The "old" school is built

Weston Point was expanding because the canals were being built, the workers, the navvies and the boat people and their families were all arriving in Weston Point. So the Weaver Trustees, again being very paternalistic, decided that they would build a school. The first school opened in Weston Point in 1856. This was long before compulsory education, long before children had to go to school, and it was long before there was free education - you had to pay. The school was built on the dockside and was opened in 1856. The schoolmaster was a man called Mr Silas Worth. It was known as the Weaver Navigation School and both sexes were admitted to it. In fact if you look at the plans they have a room for 50 mixed and another for 38 mixed. Mixed, I assume, means mixed sexes. They still had different entrances for the girls and the boys. Fees were charged, if your Dad worked for the Weaver Navigation it was 1d. per week and if he didn't, it was 2d. a week. The original building had a schoolmaster's house next to it. There were three classrooms. There were girls' closets outside and there were boys' closets on the other side of the playground, that's why you had to have two separate entrances. There was a cloakroom and each room had a fireplace, an open fire. There was a coal monitor, a pupil, who would collect the coal and deliver it to the classroom - you wouldn't be allowed to do that today, would you? The three 'Rs' were taught - reading, writing and arithmetic, as was usual. The girls did needlework and the boys did craft. Then the population grew again. There was a growth of 80% in population between 1851 and 1881. The village started to expand, there were a lot more houses here; Weston Point was still growing. The area was going through a big burst in population size, reflecting the employment opportunities in the area.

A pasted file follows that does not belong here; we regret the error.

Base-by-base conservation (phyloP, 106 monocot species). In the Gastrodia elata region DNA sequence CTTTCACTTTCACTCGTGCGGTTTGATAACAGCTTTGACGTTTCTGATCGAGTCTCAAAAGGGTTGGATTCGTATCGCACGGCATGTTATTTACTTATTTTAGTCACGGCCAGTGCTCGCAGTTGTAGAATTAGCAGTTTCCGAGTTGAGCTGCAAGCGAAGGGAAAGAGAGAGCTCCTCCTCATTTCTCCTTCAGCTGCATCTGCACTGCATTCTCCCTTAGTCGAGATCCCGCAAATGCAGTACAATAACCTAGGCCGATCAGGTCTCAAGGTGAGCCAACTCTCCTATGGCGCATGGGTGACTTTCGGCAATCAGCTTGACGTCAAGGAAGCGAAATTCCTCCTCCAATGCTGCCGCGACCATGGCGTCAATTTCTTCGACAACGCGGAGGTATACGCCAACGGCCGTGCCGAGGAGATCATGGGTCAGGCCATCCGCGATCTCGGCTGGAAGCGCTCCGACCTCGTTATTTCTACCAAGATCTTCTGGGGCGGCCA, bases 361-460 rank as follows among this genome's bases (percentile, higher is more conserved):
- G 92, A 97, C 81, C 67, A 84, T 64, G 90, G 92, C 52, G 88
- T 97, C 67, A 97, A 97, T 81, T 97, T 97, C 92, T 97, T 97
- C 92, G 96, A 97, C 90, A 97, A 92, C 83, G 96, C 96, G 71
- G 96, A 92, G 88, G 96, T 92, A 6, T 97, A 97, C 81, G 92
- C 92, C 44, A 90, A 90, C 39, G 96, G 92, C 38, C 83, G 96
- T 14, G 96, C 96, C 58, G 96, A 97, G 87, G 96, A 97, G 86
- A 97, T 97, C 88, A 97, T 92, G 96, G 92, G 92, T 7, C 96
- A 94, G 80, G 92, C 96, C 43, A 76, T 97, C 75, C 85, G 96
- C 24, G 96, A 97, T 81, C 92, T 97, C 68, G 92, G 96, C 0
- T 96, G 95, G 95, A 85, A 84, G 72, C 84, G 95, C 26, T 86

In 1870, the Government in its wisdom decided to set up schools and the Board Schools came into being. The school was managed by a Board of Governors. The Board was elected; they were always men, the great and the good. The school was still fee paying. Again, the area grew and all these children were squashed into the school. We have one classroom, which looks to be about 8 feet square, accommodating 50 children, and there were two classes of 50 children and 'a 38 mixed'. 'A 38 mixed', I think, was the infants' school; that is the smaller room. So, the school was actually built to cater for 138 children, but the more that came, the more that were fitted in. The chemical industry was starting and the quarries were expanding. All that wonderful red sandstone quarried here went to Liverpool, Chester, to New York and it needed a large workforce to dig it all out. It was even used to build part of the Runcorn Railway Bridge. So, quarrying was very important, it needed a lot of manpower.

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